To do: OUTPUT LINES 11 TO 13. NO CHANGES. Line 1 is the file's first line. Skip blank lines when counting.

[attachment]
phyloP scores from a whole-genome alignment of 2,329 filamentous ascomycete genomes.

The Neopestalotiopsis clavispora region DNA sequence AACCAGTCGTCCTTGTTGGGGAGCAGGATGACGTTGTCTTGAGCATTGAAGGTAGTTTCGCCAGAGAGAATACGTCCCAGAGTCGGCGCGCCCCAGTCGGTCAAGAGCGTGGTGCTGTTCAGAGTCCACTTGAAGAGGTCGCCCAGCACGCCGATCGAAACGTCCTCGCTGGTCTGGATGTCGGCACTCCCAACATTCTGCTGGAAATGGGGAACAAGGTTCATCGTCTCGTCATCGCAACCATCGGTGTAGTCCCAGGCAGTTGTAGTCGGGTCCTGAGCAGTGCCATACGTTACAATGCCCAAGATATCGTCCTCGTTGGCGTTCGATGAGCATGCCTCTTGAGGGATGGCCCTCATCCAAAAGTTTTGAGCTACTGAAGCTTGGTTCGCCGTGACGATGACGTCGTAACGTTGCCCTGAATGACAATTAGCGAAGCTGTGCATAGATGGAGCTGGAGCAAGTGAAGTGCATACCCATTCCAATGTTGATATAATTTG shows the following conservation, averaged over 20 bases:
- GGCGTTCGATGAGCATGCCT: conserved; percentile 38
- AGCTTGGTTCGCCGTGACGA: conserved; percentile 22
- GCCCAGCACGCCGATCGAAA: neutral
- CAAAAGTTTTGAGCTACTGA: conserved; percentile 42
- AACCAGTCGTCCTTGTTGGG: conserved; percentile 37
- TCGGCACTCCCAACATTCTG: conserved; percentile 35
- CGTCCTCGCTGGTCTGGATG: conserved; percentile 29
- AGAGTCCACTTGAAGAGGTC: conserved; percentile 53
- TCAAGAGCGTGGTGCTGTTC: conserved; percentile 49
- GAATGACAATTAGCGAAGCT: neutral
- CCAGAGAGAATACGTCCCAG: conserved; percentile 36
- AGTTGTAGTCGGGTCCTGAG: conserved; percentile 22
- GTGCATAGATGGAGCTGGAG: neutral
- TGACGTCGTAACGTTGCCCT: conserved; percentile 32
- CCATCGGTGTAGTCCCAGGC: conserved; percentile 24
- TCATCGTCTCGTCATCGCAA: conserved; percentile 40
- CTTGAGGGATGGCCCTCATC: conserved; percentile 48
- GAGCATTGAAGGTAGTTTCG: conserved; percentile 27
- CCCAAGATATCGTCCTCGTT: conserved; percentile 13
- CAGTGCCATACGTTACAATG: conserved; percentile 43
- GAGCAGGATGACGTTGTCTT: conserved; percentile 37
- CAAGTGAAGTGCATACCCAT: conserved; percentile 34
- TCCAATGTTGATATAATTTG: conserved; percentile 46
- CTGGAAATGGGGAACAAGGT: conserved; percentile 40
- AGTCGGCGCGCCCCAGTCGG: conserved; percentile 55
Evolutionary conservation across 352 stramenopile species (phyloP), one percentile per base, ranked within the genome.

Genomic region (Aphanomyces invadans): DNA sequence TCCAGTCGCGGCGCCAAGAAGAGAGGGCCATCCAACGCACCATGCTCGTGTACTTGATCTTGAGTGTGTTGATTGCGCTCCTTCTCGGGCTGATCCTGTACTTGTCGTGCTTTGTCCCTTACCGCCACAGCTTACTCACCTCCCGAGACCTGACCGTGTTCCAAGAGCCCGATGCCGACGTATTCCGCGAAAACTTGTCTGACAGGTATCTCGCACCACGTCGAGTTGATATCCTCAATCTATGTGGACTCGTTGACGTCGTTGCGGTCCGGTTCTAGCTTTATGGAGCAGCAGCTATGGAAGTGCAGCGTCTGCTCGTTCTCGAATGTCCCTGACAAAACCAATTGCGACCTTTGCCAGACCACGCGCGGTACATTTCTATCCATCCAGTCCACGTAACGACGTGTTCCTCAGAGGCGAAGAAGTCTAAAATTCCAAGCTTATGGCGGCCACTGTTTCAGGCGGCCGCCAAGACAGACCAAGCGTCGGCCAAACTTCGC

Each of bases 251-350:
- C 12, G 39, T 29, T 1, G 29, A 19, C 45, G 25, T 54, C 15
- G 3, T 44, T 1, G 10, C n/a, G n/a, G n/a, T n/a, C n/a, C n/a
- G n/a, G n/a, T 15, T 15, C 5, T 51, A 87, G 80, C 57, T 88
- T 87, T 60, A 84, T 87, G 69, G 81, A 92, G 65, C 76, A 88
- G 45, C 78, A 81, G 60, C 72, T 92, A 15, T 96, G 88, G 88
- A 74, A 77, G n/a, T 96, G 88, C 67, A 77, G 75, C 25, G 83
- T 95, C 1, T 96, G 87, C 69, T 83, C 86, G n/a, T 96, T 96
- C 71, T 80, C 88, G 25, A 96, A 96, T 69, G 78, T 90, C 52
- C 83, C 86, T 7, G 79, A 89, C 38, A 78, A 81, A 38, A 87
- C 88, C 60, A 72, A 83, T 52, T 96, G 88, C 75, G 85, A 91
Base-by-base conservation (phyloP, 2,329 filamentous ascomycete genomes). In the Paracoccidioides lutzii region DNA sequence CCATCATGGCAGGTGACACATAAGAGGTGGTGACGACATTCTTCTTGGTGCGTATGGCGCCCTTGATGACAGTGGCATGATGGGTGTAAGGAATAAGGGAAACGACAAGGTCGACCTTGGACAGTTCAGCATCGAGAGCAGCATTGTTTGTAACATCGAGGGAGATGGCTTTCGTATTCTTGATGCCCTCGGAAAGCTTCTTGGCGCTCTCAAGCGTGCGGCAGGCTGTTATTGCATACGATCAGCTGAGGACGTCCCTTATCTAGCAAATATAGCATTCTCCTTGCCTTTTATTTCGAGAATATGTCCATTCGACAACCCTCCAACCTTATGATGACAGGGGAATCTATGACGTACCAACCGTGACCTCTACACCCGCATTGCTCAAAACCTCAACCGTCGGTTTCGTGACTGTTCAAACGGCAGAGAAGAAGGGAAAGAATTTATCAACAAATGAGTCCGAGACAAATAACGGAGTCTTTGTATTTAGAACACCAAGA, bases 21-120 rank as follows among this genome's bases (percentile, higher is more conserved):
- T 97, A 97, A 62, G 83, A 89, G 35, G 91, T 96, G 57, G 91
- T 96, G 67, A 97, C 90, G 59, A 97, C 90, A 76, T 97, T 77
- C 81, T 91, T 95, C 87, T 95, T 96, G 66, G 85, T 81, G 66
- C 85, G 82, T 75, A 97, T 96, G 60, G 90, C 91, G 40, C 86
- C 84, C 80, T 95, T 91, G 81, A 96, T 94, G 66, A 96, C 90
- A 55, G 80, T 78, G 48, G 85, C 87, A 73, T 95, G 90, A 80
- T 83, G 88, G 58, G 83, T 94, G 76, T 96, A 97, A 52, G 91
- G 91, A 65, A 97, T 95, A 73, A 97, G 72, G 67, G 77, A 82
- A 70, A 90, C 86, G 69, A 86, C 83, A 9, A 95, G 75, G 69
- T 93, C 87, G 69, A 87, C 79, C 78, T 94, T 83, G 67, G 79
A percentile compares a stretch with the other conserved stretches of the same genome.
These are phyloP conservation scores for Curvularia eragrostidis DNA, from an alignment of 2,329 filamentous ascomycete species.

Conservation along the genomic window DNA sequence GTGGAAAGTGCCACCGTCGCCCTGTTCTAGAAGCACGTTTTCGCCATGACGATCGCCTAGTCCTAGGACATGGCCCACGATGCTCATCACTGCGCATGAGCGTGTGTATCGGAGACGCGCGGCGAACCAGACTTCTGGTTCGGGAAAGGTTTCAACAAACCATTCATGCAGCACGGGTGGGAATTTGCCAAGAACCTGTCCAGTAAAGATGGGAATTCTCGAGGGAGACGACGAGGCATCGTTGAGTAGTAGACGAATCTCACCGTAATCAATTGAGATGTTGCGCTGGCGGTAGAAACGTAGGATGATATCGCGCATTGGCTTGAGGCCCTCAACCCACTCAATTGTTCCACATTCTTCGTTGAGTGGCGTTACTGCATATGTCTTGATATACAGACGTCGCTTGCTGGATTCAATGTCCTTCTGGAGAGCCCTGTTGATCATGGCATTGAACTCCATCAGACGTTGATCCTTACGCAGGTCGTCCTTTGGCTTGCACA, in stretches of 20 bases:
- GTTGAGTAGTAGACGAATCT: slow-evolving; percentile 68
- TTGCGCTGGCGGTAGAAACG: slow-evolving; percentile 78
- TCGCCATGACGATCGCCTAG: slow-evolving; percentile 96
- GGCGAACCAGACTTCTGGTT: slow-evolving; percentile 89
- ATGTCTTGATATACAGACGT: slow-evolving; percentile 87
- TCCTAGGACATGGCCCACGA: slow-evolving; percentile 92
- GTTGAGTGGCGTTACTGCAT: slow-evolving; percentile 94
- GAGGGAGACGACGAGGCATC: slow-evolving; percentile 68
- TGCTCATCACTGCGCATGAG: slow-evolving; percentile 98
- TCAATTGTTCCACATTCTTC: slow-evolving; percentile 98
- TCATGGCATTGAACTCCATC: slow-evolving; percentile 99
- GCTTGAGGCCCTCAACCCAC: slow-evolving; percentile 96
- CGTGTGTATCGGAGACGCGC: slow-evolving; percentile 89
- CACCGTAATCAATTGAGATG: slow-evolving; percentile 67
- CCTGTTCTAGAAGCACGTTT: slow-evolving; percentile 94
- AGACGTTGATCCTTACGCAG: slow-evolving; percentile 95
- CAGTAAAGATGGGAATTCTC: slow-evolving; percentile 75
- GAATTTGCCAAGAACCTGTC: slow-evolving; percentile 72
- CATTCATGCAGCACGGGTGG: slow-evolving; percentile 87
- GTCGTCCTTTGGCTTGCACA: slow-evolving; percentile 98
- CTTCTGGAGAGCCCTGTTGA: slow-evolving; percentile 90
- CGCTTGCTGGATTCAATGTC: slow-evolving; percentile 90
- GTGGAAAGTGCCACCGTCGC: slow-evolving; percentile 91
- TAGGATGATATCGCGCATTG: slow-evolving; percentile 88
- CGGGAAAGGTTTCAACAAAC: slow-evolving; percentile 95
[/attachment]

- TCAAGAGCGTGGTGCTGTTC: conserved; percentile 49
- GAATGACAATTAGCGAAGCT: neutral
- CCAGAGAGAATACGTCCCAG: conserved; percentile 36